AT&T donates 30 laptops to after-school program and inspires additional city funding

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It takes a village

Drive-To-Thrive is a non-profit youth mentorship program created to support at-risk youth who are struggling academically or behaviorally. The fledgling program is currently in its second term and has grown from just two students to more than 16.

Drive-To-Thrive sponsored several field trips for students during the summer break (photo courtesy of Fateca Grant).

“I really had no idea we would be here at this stage of our program where we have literally quadrupled the number of children we support in addition to having the manpower to successfully implement our services fully and effectively, but here we are; that’s exactly what we do,” said Executive Director Fateca Grant.

Grant said she took a step back from teaching in the school district and felt compelled to start this program after focusing on her own spiritual growth. Grant dedicated her life to raising children, and when she met her counterpart, Ernest Galloway, all the pieces began to fall into place.

Galloway is a humble man who has worked with disadvantaged youth in Vicksburg for decades, primarily through sports. Both Galloway and Grant say they feel God has brought them together to create a source of opportunity for children who struggle in school or have difficult home lives.

“We want to help these kids succeed, and that obviously includes academics, but it’s so much more than that,” Grant said. “I want each of my children to know that they are loved, that they have support for whatever they are going through or going through a difficult time and that in the end no matter what . , we care. We care.

VPD officers visited Drive-To-Thrive and spoke to students about civic duty (photo courtesy of Fateca Grant).

Thanks to Grant’s training and Galloway’s experience working with legislators and business leaders, as well as their shared belief that early intervention and support can change the lives of future generations, the duo has created a program that meets all types of needs: academic, spiritual, social, physical and mental.

Grant says the program’s growth and success is in large part due to the collaborations, partnerships and support of community leaders and businesses who believe in the Drive-To-Thrive mission of cultivating a brighter future for our youth. The Warren County Board of Supervisors awarded a grant of $4,000 and the Council of Mayor and Aldermen awarded an additional $2,500. The Salvation Army has been a big supporter of the program, lending use of their facilities two days a week as well as access to their van to help with transportation. United Way of West Central Mississippi donated materials for reading fluency, and Americorps NCCC provided a team of enthusiastic young mentors and tutors.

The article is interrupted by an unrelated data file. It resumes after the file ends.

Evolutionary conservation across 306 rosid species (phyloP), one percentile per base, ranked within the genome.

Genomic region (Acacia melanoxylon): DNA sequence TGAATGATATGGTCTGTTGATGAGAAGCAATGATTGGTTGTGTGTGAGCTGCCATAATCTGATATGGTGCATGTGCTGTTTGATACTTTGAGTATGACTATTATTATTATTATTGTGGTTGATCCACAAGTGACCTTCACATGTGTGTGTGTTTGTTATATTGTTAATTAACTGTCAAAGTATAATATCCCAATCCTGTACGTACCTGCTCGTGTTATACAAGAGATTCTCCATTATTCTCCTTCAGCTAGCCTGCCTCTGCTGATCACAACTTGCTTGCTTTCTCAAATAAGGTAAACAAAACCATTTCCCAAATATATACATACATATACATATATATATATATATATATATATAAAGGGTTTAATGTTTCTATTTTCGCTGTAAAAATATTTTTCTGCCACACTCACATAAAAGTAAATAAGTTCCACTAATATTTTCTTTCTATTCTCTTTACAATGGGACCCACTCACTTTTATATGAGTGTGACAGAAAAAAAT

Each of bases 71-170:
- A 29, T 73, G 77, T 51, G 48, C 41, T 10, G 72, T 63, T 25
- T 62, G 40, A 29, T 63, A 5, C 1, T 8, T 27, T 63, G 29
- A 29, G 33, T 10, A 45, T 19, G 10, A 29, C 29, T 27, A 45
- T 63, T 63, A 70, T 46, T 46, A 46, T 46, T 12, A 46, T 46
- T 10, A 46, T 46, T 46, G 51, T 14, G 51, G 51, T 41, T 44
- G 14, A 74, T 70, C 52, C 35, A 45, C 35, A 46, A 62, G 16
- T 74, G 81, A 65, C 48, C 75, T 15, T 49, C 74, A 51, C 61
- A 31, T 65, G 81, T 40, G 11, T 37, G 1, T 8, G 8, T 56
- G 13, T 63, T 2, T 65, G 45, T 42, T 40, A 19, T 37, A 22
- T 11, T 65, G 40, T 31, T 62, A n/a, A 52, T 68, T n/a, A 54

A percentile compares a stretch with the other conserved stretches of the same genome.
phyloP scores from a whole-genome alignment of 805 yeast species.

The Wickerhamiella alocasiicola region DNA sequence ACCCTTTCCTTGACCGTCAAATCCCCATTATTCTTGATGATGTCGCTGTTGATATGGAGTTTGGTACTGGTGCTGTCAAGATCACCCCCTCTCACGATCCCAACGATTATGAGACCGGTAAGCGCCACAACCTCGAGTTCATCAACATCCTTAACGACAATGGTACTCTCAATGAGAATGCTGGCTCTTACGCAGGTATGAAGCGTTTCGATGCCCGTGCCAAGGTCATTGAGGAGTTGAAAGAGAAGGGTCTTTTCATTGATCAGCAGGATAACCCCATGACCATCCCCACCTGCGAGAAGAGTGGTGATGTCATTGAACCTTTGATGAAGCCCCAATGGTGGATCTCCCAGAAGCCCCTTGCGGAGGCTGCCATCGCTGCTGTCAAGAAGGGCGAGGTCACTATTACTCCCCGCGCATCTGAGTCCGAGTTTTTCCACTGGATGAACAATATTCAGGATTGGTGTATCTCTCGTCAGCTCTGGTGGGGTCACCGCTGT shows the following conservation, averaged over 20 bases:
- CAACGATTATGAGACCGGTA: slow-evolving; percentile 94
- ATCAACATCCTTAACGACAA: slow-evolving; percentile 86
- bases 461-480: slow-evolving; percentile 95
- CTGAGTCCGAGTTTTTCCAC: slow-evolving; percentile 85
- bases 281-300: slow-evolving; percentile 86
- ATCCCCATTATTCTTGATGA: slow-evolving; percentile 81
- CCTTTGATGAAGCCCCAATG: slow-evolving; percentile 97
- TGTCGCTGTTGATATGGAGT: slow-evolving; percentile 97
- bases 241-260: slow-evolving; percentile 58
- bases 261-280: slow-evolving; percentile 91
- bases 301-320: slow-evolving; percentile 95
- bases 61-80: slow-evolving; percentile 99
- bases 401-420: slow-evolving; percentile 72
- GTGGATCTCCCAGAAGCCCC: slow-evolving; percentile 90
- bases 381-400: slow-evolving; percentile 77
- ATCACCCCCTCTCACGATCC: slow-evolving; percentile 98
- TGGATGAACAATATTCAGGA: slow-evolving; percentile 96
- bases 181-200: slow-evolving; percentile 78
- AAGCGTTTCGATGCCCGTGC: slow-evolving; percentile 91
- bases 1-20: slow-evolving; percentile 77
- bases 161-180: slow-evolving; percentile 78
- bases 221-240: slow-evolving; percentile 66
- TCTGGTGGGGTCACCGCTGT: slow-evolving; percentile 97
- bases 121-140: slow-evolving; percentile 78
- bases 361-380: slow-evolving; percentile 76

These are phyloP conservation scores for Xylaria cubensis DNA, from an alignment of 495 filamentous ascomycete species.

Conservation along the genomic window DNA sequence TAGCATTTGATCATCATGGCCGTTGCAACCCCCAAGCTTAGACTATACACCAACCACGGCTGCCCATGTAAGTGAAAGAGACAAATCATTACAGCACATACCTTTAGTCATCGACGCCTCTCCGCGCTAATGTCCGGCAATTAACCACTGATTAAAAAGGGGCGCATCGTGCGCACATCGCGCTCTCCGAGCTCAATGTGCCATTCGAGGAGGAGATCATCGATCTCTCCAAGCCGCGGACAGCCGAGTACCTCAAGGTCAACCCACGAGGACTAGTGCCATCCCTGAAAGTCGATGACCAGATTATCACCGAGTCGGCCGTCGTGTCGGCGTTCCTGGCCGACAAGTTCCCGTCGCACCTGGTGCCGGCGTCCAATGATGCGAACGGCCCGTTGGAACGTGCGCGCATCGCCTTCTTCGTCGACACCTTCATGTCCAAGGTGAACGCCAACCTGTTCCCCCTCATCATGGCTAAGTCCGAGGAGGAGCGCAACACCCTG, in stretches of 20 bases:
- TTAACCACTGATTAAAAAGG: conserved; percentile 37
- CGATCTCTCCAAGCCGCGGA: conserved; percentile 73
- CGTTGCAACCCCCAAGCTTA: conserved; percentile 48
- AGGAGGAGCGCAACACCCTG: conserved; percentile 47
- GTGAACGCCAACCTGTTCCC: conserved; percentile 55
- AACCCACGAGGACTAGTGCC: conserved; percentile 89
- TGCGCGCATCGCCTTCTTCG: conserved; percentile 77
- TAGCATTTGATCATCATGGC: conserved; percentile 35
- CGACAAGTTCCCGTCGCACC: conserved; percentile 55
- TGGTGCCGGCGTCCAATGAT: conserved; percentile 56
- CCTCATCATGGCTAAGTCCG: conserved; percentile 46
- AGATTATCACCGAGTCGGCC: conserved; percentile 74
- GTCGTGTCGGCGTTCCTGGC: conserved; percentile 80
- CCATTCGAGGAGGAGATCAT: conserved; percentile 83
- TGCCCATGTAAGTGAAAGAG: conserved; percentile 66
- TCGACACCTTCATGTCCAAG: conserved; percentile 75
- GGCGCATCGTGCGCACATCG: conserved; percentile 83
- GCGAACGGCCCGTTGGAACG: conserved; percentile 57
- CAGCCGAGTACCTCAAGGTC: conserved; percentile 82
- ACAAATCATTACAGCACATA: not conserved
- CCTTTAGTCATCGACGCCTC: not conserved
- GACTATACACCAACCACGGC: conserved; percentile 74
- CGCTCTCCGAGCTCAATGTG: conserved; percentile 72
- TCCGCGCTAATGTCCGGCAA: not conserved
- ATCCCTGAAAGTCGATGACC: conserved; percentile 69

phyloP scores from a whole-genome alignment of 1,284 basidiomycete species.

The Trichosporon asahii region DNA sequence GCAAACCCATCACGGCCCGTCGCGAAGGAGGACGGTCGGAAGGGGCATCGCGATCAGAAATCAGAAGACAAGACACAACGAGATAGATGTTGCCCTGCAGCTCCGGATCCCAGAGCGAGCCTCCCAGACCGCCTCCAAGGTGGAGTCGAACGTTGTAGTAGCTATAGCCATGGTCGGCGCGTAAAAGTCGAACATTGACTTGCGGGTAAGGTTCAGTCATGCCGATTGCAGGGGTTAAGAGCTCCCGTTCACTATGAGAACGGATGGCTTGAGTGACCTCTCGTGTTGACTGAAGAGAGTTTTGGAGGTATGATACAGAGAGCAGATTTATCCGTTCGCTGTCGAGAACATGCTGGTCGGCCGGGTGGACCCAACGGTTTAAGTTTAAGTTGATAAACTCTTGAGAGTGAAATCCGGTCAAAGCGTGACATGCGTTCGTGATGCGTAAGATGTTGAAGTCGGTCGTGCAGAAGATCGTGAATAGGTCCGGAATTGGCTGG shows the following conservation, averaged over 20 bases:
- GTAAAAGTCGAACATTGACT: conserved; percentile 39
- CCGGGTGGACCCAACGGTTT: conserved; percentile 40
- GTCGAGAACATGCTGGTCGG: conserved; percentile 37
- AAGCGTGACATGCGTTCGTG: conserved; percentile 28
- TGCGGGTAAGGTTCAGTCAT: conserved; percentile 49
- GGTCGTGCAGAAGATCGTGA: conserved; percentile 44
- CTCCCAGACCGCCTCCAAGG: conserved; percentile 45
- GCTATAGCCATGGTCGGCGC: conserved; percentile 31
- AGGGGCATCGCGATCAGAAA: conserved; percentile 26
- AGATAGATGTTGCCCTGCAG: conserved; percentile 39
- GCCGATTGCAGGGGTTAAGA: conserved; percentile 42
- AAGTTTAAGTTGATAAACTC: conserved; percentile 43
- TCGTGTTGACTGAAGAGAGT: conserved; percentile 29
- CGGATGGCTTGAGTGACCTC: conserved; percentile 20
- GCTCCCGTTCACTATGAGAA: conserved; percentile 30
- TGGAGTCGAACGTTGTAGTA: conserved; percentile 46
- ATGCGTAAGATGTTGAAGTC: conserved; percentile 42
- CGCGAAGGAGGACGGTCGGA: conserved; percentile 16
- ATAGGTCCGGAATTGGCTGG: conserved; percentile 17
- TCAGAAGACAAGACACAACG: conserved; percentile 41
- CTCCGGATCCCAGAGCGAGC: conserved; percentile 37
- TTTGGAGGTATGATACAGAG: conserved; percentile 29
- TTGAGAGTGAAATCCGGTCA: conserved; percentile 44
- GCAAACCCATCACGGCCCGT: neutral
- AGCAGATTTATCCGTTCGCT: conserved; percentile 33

Together, all mobilized around a common cause, they had a real impact on the students of the program. Galloway and Grant say some students have moved up an entire grade level in their reading fluency since joining Drive-To-Thrive.

The digital divide

The latest support for Drive-To-Thrive comes from AT&T and Human IT, who graciously donated 30 laptops to the program.

“Now we can tap into the virtual learning programs that students use in schools and integrate them into our after-school program,” Galloway said.

“It’s huge,” Grant said. “Not all students have a computer with Internet at home. When your homework is online, having access to it is essential. To be able to help our children and give them the support they need academically is nothing short of monumental. »

Michael Walker, head of AT&T Mississippi, shows off new Dell laptops donated to Drive-To-Thrive (photo by Kelley Branch).

“We are continually working to help bridge the digital divide by expanding our fiber footprint and providing super-fast Internet that keeps residents and businesses connected,” said AT&T Mississippi Director Mike Walker. “We are committed to investing in the modern, high-speed network infrastructure needed in today’s economy, and we are also committed to supporting community organizations such as Drive-To-Thrive that help strengthen our communities. and reduce the digital divide. »

“While access to broadband services has expanded dramatically in recent years, there are many barriers to subscribing to these services and it is very encouraging to see AT&T and the private sector continuing their work to remove these obstacles and support our youth and Drive-To-Thrive efforts,” said Mayor George Flaggs, Jr.

Mayor Flaggs spoke to Earnest Galloway and everyone in attendance about his commitment to education (photo by Kelley Branch).

Mayor Flaggs was so inspired by the program’s success and community support that he pledged an additional $2,500 grant from the City of Vicksburg at the ceremony.

“That’s what it’s all about, we’re calling on each other so we can invest in our kids,” Mayor Flaggs said. “We are going to be better than any other city and you know why? Because we are going to invest in our children, invest in our future. He’s invested in donating those computers, and I want to give you another $2,500 so you can connect those computers to the Internet and be able to do what you need to do. Let me tell you, having a father who couldn’t read and write… I will always be committed to education.

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